‘The Man in the Basement’ Review: The Occupation of Paris

This nebulous French thriller tracks the unraveling of a Jewish family that accidentally sells their storage cellar to an antisemitic conspiracy theorist.

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By Beatrice Loayza

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A Jewish family’s new neighbor is an antisemitic conspiracy theorist in “The Man in the Basement,” a nebulous thriller by the French director Philippe Le Guay.

Not that their dingy storage cellar is fit for habitation — though like many Parisian sub-dwellings, it was once occupied by Jews in hiding during the war, as in François Truffaut’s “The Last Metro.”

Simon (Jérémie Renier), the family’s affable patriarch, suspects nothing when he sells the space to the ex-history teacher Jacques Fonzic (François Cluzet). The older man claims to want to offload his dead mother’s things sooner rather than later, and Simon doesn’t think twice about handing over the keys and cashing the check.

Turns out that’s enough to seal the deal under French law, so when Fonzic settles in to his underground abode, irritating the building’s other residents, Simon is powerless to evict the stranger even after he discovers the awful truth.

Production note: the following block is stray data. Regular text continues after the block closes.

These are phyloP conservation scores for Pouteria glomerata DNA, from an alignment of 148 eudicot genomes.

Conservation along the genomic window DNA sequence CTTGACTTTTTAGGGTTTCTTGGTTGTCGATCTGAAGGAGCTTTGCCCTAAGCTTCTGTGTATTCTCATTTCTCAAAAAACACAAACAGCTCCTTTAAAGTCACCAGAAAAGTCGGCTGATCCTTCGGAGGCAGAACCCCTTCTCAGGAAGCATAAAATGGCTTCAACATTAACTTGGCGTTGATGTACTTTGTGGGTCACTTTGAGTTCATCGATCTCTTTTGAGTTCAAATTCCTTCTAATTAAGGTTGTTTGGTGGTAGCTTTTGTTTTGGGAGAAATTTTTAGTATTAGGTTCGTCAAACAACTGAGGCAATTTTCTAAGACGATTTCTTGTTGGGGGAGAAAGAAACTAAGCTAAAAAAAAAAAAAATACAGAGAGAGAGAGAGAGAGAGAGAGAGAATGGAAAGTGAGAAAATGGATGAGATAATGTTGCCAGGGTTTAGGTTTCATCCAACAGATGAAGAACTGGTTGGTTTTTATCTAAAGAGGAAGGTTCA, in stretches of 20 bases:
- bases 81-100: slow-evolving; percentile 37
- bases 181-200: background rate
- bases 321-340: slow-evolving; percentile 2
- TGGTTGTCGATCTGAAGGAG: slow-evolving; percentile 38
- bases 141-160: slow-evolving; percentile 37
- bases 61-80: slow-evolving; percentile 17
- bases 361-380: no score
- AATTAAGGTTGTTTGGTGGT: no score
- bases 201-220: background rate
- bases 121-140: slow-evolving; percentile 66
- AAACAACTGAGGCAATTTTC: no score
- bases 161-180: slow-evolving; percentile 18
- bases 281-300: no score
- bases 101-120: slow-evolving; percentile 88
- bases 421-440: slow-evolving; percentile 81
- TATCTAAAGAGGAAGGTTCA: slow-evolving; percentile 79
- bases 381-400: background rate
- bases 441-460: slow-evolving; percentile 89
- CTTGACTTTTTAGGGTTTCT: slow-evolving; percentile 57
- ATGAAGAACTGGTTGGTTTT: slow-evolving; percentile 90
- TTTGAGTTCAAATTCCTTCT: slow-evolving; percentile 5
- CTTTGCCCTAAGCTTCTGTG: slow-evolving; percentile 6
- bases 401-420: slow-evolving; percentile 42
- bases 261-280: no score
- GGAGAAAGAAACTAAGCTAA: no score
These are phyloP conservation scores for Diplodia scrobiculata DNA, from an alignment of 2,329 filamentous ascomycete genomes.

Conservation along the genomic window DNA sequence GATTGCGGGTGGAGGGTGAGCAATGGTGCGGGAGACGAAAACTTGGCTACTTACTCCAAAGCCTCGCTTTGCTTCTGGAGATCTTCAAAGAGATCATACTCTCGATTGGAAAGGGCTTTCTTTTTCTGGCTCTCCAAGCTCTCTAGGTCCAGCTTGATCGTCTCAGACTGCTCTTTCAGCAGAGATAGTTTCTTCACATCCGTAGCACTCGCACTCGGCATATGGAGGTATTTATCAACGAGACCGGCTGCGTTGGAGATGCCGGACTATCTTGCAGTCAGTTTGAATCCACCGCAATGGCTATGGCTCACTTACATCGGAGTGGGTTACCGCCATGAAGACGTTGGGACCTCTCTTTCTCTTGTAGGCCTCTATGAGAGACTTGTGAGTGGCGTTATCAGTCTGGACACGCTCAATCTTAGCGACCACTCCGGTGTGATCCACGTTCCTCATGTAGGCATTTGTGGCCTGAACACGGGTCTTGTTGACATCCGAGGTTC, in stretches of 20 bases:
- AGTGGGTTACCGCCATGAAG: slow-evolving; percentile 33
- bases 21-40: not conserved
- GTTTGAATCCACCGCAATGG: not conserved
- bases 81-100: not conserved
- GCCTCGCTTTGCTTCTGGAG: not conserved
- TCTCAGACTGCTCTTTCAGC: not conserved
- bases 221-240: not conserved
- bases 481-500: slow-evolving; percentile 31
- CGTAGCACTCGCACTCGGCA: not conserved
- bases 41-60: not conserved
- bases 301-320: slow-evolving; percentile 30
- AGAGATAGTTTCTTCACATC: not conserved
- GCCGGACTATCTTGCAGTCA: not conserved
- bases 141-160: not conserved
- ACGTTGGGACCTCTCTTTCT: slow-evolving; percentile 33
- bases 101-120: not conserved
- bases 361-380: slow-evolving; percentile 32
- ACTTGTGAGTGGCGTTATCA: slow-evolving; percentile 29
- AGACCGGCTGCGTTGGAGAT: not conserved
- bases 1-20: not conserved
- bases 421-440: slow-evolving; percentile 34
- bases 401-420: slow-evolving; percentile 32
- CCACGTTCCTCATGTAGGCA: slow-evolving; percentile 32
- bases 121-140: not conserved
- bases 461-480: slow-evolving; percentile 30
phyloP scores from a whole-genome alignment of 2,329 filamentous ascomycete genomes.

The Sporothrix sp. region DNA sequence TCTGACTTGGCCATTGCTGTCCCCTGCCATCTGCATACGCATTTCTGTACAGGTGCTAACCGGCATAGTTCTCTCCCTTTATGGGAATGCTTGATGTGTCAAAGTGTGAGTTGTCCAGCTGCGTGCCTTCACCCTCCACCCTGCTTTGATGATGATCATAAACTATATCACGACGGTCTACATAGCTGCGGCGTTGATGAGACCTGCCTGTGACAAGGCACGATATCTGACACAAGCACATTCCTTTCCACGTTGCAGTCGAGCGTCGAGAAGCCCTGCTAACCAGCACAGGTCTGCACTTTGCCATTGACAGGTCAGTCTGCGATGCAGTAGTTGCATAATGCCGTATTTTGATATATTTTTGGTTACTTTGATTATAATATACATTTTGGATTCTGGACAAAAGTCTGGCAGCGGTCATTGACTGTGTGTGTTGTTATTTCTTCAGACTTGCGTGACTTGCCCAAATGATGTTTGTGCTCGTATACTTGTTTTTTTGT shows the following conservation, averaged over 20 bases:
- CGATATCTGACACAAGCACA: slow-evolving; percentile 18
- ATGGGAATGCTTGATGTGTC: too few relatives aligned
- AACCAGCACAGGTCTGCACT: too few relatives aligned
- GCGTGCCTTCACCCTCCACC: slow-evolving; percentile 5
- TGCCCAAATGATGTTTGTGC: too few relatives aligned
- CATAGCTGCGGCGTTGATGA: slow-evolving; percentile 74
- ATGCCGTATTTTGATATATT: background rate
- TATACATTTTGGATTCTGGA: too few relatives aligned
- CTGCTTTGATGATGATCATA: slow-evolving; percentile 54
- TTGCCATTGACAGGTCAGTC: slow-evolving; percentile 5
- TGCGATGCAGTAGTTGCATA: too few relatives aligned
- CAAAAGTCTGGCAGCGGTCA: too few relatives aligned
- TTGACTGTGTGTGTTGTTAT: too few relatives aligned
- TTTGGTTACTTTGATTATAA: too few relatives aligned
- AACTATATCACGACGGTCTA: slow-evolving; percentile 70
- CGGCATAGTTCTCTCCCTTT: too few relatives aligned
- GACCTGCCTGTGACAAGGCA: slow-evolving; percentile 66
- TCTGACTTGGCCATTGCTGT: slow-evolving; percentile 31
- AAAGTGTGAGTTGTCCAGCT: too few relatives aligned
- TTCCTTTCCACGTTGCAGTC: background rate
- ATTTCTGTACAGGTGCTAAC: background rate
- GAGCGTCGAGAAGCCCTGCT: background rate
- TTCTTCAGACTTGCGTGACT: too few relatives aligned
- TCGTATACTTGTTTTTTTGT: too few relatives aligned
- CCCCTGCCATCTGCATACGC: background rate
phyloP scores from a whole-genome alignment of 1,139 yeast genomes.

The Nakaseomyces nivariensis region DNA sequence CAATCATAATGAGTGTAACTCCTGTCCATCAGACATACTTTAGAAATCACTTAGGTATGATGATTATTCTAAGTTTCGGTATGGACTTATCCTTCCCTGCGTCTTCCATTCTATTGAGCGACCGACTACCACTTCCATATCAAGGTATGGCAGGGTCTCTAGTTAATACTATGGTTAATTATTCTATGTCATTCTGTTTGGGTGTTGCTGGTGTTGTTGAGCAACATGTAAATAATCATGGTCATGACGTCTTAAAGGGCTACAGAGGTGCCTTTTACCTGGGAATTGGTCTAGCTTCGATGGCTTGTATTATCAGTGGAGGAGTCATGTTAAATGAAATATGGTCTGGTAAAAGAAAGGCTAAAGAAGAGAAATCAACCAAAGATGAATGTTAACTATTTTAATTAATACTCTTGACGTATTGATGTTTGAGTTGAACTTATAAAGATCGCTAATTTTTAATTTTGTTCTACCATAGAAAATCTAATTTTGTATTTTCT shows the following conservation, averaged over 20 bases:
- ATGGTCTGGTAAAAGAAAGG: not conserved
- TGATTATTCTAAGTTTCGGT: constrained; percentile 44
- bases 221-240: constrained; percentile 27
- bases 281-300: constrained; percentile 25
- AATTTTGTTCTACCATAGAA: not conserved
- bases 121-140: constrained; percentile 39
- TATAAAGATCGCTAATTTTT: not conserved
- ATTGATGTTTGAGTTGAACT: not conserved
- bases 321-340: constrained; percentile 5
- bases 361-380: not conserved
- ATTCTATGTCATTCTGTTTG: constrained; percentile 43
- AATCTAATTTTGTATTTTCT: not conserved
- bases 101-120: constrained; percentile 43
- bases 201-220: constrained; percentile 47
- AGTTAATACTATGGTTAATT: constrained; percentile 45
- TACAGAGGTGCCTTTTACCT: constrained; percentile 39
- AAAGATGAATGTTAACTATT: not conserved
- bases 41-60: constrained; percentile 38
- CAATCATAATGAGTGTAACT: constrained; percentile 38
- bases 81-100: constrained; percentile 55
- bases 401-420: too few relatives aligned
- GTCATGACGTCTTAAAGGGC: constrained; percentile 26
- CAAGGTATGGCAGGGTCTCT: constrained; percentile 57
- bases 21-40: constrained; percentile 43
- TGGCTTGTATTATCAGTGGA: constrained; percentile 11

That Fonzic at times appears perfectly pleasant, even sagacious when he, for instance, invokes certain revisionist versions of American history, is a testament to Cluzet’s charms. But the most malignant people are just that — innocuous, friendly-seeming — spreading their beliefs like an odorless poison.

Simon grows desperate as his legal actions repeatedly fail, allowing Fonzic’s ongoing presence to corrupt his loved ones. His wife, Hélène (Bérénice Bejo), spirals, and his teenage daughter Nelly (Victoria Eber) — already a Krav Maga-practicing nonconformist who is in love with her cousin — finds herself drawn to the convincingly levelheaded Fonzic’s “freethinking” philosophy.

Despite Cluzet’s disarming performance and the film’s provocative conceit, Le Guay’s ideas — about modern-day Jewish identity, ideologies of victimhood, the emboldening of right-wing extremists, and the sundry loopholes offered to them by our systems of justice — swirl chaotically around the plot-heavy film, underdeveloped. Somewhere in “The Man in the Basement” there is a smart psychodrama sharpened by political urgency, but what we get is a middling think piece that too quickly loses momentum — and peters out by the end.

The Man in the Basement
Not rated. In French, with subtitles. Running time: 1 hour 54 minutes. In theaters.

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